The summer of 1989 brought a dramatic change in her life when she, together with her husband, Jörg, was among the co-founders of Democracy Now, which sought an alliance of Christians and critical Marxists "to think about our future, to think about a society based on solidarity".[7]

"I was never really interested in politics before 1989. But when the changes came I saw a necessity: if something needs to be done, you need people to do it."
"Ich habe mich eigentlich nie für Politik interessiert. Das kam nur durch die Wende. Das war die Einsicht in die Notwendigkeit: Wenn nun etwas anders werden soll, müssen das auch andere Leute machen."[1]
Regine Hildebrand
"Do you know why children in the west need an extra year to complete their schooling, compared to the ones in the east. No? Please don't be angry: in the west a year is taken up with theatrics!"
"Wissen Sie, warum die Schüler im Westen ein Jahr mehr zum Abitur brauchen als im Osten? Nein? Bitte nicht böse sein: Weil im Westen ein Jahr Schauspielerei dabei ist!"[1]
Regine Hildebrand
"Rejoicing at the birth of a child is one important element in a fulfilled life, and at the end death self-evidently has its place within the overall human experience. My great concern is that it should be possible to undergo the process both within the family assisted by out-patient support, and indeed, where necessary, in a suitable hospice."
"So wie es dazu gehört, sich zu freuen, wenn ein Kind geboren wird, so selbstverständlich muß auch der Tod am Ende eines erfüllten Lebens für die Menschen stehen. Daß dies sowohl in den Familien mit ambulanter Unterstützung oder eben in den entsprechenden Hospizen möglich ist, ist mir ein ganz großes Anliegen."[1]
Regine Hildebrand
"At the level of national policy it is important to improve the legal framework so that you don't have to go on being wired up to all those machines if you no longer want to be. Part of that is the right to end your life through suicide if absolutely nothing works any more."
"Auf bundespolitischer Ebene ist es wichtig, die rechtlichen Voraussetzungen zu verbessern, daß man eben nicht an Maschinen angeschlossen wird, wenn man dies nicht mehr will. Dazu gehört auch das Recht, sein Leben durch Selbsttötung zu beenden, wenn es denn gar nicht mehr geht."[1]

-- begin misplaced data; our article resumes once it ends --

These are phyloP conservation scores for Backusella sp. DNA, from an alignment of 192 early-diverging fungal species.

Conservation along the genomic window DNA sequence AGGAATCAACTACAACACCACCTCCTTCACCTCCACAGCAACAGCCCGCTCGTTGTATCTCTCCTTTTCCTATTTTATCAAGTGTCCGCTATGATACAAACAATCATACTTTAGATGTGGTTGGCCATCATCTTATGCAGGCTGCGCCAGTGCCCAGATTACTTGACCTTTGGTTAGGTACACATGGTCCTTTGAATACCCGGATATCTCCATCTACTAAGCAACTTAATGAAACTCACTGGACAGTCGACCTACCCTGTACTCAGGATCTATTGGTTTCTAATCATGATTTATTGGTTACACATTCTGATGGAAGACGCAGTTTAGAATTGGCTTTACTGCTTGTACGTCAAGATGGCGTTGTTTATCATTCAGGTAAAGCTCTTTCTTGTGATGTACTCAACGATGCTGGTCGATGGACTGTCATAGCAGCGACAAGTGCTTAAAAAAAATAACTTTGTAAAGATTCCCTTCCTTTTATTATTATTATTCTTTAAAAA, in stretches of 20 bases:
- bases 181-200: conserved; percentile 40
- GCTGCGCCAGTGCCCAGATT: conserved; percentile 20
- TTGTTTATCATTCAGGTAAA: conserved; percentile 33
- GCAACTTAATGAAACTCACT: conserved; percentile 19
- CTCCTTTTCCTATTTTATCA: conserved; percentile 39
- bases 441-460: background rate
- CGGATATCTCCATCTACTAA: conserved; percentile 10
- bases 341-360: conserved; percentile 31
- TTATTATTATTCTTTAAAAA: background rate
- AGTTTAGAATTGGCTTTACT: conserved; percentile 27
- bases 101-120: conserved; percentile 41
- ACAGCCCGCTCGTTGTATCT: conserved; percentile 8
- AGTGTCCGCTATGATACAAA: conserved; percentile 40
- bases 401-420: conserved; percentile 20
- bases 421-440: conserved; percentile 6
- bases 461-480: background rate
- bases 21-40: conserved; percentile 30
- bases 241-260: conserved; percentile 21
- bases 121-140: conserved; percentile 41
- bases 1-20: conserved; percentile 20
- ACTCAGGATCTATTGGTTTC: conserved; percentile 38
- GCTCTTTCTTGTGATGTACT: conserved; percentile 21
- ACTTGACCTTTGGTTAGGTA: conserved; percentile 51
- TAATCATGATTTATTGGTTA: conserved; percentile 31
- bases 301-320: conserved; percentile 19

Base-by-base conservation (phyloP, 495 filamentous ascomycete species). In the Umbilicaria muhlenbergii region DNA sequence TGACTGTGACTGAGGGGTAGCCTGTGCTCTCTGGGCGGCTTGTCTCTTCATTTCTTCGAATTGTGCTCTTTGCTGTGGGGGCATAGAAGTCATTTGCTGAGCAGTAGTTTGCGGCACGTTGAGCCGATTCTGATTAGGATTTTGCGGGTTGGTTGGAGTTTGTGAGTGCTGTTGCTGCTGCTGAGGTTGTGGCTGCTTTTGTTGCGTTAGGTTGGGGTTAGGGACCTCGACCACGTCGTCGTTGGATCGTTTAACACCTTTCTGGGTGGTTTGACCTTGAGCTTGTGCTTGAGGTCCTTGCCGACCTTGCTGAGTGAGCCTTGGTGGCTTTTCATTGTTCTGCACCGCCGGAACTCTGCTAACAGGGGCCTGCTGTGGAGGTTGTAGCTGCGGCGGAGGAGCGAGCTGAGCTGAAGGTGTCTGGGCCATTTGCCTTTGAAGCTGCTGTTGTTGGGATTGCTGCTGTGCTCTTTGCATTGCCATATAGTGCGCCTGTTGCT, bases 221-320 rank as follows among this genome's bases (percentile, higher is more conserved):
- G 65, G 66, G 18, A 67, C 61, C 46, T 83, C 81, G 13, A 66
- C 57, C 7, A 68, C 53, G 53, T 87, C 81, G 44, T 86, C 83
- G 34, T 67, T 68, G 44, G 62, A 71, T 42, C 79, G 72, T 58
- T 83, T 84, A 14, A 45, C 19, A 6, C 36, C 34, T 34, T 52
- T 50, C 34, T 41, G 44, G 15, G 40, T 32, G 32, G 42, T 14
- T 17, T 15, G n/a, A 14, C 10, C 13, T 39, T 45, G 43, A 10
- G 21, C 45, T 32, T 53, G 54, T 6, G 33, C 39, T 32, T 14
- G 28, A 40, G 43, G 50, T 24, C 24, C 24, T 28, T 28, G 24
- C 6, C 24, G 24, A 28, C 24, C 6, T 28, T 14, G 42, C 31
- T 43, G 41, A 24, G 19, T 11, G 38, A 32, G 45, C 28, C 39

Regine Hildebrand
"The same things have always been important for me. In years of the German Democratic Republic I tried to live according to what I believed was right: in my work, with the family, with friends, with the Cathedral choir. (...) For me, what mattered was always human relationships and shared support. That feeling intensified after 1989, because people found mass-unemployment and the changes in social relationships between individuals intensely unsettling. My life is closely bound up with my profession, with participating in the family, and also with the attempt to give of myself and to make a difference to something. I'm not going to let up now. What matters is not the length of a life, but that you should conduct your life in the way that you believe is right."
"Mir waren immer die gleichen Sachen wichtig. Zu DDR-Zeiten habe ich versucht, so zu leben, wie ich es für richtig hielt: mit den Säulen Beruf, Familie, Freunde, Domkantorei. (...) Mir war immer Mitmenschlichkeit wichtig. Das hat sich nach der Wende sogar verstärkt, weil Massenarbeitslosigkeit und die Veränderung der sozialen Verhältnisse die Menschen extrem verunsichert haben. Mein Leben ist eng verbunden mit dem Beruf, mit dem Zusammensein mit der Familie, auch mit dem Versuch, etwas auszustrahlen und etwas zu bewegen. Das lasse ich mir auch jetzt nicht abschneiden. Entscheidend ist nicht die Länge des Lebens, sondern daß man sein Leben weiterführen kann, so wie man es für richtig hält."[1]
Regine Hildebrand

The Social DemocratsEdit

On 12 October 1989 she joined the Social Democratic Party (SPD) which (in East Germany) had been re-founded five days earlier.[5] The Hildebrandts valued the embracing compassionate socialism of the moderate left which had been nurtured and demonstrated by iconic (western) SPD figures from the recent past such as Kurt Schumacher and Willy Brandt.[5] A year later, following reunification, in October 1990 the party would merge formally with the West German Social Democratic Party (SDP).

National ministerial officeEdit

1990 was the year in which, for rather less than a year, she became an important Social Democratic participant in the national politics of the German Democratic Republic (GDR). National elections in the GDR had traditionally operated according to a single list system which offered the voters only one list of (carefully preselected) candidates. Anyone wishing to vote against the list could do so by placing the ballot paper in a separate ballot box while the officials looked on: few did. But on 18 March 1990 the German Democratic Republic conducted its first (and as matters turned out, last) democratically configured general election. The Social Democrats took 21.9% of the vote which entitled them to 88 seats in the country's first freely elected National legislative assembly (Volkskammer). One of the seats went to Hildebrand, representing the Berlin electoral district. She also joined the coalition government of Lothar de Maizière, serving between April and August 1990 as the East German Minister for Labour and Social Affairs.[8]